We got back to our site on Wednesday night. I had my language test on Thursday, and it didn’t go as well as I hoped. I have been a little lax in studying lately, and it showed. I was a little hurt because I was asked if I wasn’t spending time with my host family, and if that was why my language wasn’t coming along. I spend most of my time with them! However, a lot of my speaking and listening happens between me and my little sister and just interacting with her isn’t moving my learning. I am trying to speak more with my Mom, but she tends to use my little sister as I interpreter instead of trying to understand me or trying to get me to understand her. It’s a little frustrating. She did try and help with my pronunciation this evening which was nice. Sadly, her approach is just to have to read a phrase until I say it correctly and then move to the next phrase. No retention, no conversation, just reading out load. I will continue to speak to her, and hopefully I can make some headway.

 

This past weekend was Naadam in my town. The country-wide Naadm goes from the 11th – 13th, but soums and aimag centers have their own Naadams. I saw my dad wrestle on Saturday. It was a bit of an upset. He went down in the third round. That evening my mom simply said that he wrestled badly that day. While he was sitting there. Quite a difference from the American “you did your best” lines. I saw a little bit of archery on Saturday, but it doesn’t seem to be a popular event. It was held outside of the stadium. Inside, a basketball tournament went all day. It appeared that everyone just played in whatever they happened to be wearing that day. What stood out was how slow the whole day moved. There is a lot of waiting. On Sunday I saw a horse race…sort of. I saw the winner come to the finish line. The losers were no wear to be seen. However, it was a bit scary because it is good luck to touch the winning horse’s sweat and then touch each of our family members. When the winner came in, a mass of people on foot and horses rushed to winner in order to touch it. I did not. I held my sister and stayed out of the way.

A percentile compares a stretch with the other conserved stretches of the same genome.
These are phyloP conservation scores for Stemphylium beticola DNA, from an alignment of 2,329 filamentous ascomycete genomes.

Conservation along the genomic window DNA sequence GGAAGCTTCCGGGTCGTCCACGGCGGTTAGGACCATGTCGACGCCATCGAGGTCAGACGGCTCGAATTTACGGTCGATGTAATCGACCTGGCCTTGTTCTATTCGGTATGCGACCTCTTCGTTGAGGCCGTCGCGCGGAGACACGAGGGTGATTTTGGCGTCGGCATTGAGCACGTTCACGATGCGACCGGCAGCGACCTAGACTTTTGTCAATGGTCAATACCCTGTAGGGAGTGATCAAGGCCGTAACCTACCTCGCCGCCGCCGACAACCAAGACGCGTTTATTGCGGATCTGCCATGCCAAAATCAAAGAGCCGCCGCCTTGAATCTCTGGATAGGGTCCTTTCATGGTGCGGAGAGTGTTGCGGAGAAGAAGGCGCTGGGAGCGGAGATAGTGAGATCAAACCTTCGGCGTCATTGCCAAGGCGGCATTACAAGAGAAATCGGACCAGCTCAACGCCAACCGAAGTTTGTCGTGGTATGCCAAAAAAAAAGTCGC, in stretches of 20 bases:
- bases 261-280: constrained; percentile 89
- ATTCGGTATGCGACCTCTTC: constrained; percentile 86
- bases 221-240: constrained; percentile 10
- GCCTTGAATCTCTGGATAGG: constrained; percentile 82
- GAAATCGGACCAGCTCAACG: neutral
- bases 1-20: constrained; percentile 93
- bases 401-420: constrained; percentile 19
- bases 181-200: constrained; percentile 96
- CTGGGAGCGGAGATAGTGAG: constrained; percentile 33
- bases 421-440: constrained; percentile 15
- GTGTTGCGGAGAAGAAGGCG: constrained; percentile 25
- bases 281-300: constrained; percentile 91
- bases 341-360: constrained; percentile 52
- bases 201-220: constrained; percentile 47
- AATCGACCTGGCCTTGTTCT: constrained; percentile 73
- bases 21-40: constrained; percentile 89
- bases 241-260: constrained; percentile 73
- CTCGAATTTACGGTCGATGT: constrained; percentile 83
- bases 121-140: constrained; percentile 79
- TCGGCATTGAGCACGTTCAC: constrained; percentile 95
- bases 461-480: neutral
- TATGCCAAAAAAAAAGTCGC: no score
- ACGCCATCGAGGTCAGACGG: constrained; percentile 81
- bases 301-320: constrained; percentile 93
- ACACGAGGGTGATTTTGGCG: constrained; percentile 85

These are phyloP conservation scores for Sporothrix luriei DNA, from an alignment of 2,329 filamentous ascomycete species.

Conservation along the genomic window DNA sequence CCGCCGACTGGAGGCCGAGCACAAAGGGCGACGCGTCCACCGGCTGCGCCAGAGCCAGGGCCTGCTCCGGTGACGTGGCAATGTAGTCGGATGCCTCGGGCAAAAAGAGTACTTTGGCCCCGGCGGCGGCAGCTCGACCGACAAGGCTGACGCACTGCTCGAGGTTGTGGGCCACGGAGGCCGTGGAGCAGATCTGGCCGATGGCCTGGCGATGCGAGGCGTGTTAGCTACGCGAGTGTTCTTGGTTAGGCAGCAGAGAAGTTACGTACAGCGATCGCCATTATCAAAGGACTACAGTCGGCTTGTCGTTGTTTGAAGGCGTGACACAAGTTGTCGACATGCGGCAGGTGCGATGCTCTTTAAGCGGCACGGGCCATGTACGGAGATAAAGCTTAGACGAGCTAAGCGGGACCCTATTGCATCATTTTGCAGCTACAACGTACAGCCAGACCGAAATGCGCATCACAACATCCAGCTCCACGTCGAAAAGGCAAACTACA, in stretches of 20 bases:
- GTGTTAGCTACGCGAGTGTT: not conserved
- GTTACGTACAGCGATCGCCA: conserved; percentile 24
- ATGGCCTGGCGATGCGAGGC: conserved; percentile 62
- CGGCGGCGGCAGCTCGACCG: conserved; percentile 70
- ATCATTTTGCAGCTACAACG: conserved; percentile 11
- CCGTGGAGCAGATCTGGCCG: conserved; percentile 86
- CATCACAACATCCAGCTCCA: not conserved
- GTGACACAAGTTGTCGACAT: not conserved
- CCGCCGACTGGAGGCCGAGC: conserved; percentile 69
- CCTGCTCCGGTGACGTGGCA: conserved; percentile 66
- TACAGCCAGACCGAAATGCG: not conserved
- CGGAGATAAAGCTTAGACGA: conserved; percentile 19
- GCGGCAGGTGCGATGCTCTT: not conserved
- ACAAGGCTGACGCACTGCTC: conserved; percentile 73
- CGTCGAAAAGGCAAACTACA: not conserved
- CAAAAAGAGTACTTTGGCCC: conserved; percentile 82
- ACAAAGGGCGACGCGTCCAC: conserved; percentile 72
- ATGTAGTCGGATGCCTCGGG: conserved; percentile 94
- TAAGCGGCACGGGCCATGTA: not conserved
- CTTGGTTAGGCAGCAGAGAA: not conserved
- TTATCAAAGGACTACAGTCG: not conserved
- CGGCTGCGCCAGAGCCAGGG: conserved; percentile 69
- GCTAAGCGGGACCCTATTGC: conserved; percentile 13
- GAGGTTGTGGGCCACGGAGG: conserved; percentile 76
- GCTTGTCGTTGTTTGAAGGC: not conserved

At the race I was stuck on a horse and got my photo taken. Later, some guy came over with his horse so I could repeat the “sit and take picture” act.

 

Naadam was not as exciting as I thought it would be. The family treated it like a pretty normal day except for going to see the wrestling. Only my sister and I went out on Sunday.

 

I am about to meet the Community Youth Development (CYD) trainees for a beer at the Chinges Bar. We don’t have class the 11th – 13th because it’s a national holiday. We are going hiking tomorrow. We hope to climb one of the mountainish hills behind the city. The idea is to take a picture of Russia from the top.